After years of posturing and politicking and litigation and foot dragging by all parties, the committee announced it has reached a deal with McGahn for him to finally, belatedly talk on the record. It’s too late, really for much to result from this, but for those who care about accountability, this will be an important moment and if DOJ intends to do its job properly, then yes, there could be real consequences and I’m talking here to the new attorney general and the new DOJ under Merrick Garland. If McGahn’s testimony happens, which it should, but as usual with all things relating to Trump and Barr and the Mueller report, it won’t be easy. So let’s break it down.

First, what did Don McGahn do and witness? A little refresher. McGahn has come to symbolize somehow in one human being two distinct aspects, two distinct themes of the Donald Trump presidency. On one level, McGahn reminds us of Trump’s most flagrant, unadulterated, unapologetic, and thus far consequence-free bursts of corruption and criminality that you may remember this juicy morsel from Robert Mueller’s report among the 10 or so instances of potential obstruction of justice that Mueller lays out in the report. The most flagrant one, the one where even Donald Trump’s staunchest defenders sort of say, “Yeah, that one’s kind of tough,” is this.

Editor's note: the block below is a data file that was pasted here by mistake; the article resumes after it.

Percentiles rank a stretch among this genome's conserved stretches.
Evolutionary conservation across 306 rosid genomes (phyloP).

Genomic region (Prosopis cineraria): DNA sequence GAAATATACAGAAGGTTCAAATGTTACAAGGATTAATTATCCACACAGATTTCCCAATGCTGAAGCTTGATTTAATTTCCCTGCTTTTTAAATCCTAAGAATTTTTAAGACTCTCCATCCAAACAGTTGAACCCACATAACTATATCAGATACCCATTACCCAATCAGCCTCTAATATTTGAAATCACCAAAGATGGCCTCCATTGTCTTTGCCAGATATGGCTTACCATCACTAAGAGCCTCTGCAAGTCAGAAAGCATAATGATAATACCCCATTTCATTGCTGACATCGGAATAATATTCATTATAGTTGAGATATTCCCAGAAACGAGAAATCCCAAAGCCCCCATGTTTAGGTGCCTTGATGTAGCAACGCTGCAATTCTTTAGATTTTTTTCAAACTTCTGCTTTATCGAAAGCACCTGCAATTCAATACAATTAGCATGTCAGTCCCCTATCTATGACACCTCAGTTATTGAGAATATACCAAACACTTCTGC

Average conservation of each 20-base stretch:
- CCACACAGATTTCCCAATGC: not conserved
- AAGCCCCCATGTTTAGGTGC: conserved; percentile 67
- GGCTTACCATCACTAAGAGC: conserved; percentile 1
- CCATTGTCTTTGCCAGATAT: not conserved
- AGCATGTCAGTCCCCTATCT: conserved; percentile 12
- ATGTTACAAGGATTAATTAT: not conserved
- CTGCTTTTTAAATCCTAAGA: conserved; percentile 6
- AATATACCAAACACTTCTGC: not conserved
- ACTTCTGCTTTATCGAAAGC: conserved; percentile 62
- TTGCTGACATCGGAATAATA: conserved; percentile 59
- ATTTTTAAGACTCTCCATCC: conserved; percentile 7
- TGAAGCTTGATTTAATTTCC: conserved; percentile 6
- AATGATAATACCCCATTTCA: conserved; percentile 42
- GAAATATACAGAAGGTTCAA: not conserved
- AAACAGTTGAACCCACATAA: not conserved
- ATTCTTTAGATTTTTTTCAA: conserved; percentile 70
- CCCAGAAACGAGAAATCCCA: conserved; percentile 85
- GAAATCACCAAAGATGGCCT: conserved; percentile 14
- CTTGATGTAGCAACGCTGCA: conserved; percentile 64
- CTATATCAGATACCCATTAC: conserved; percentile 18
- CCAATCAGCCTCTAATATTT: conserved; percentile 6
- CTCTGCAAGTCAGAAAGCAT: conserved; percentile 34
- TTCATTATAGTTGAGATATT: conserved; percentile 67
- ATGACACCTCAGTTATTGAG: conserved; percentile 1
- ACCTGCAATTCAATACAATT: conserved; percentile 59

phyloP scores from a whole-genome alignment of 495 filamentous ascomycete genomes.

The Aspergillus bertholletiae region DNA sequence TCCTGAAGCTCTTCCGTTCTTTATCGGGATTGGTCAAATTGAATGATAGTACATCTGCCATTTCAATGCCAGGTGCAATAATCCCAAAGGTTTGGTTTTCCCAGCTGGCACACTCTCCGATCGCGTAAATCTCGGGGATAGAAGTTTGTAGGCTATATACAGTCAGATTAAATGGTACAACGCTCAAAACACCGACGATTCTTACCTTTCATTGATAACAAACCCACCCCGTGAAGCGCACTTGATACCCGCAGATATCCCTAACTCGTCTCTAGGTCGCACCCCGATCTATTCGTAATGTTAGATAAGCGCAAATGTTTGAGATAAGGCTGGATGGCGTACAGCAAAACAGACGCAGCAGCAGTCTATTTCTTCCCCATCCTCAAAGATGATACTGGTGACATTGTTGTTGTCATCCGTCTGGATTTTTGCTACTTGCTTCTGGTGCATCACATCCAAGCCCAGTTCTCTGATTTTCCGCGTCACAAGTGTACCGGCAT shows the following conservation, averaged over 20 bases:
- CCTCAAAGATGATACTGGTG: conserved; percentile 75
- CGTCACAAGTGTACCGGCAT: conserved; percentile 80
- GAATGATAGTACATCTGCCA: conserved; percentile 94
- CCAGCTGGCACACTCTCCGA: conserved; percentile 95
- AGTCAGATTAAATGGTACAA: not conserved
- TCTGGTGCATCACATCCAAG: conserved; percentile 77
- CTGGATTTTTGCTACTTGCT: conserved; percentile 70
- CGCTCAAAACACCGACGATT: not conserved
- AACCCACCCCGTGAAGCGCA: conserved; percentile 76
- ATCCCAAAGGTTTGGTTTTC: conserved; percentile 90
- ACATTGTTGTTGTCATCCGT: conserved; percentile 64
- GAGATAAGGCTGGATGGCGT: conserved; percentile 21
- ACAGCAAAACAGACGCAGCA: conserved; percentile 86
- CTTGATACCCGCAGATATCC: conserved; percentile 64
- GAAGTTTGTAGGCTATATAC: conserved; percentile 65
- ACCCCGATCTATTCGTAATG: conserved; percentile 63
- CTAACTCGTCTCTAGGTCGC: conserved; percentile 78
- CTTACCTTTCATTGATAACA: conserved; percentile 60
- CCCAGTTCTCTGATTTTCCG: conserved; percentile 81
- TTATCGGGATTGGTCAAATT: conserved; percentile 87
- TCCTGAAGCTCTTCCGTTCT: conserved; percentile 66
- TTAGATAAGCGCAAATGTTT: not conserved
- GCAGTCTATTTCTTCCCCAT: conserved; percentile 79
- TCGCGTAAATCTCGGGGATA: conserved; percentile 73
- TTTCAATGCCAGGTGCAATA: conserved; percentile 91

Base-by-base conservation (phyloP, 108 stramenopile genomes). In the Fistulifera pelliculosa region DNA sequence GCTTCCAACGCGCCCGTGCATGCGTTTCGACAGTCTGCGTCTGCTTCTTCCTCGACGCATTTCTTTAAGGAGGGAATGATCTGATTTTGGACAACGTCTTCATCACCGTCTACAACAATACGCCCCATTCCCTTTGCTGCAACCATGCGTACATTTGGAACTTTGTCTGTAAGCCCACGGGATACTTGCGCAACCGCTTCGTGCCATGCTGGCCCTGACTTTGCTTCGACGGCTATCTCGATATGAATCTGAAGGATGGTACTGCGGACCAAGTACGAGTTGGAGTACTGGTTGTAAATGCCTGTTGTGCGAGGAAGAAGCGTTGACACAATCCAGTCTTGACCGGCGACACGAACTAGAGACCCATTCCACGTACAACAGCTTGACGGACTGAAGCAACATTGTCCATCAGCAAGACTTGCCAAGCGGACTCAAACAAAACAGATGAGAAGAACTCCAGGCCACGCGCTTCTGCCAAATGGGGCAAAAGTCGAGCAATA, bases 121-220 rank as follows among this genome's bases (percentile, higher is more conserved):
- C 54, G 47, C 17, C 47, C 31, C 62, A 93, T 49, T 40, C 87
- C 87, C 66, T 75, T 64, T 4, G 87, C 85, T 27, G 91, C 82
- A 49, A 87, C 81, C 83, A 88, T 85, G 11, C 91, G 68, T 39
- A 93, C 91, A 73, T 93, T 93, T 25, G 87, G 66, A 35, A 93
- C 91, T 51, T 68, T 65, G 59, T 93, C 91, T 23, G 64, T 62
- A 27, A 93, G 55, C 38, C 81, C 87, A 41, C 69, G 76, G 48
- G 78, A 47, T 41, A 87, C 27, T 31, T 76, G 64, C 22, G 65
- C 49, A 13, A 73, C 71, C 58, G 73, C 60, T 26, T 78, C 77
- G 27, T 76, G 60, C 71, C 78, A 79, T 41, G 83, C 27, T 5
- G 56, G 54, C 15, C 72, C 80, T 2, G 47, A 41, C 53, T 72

Trump wanted to fire Robert Mueller, mid Mueller investigation, and Trump sent word to Don McGahn to get it done. Now McGahn, lucky for Trump, sort of blew him off, just let the boss blow off steam, let it pass. By the way, it’s still very much an attempted obstruction of justice by Trump here.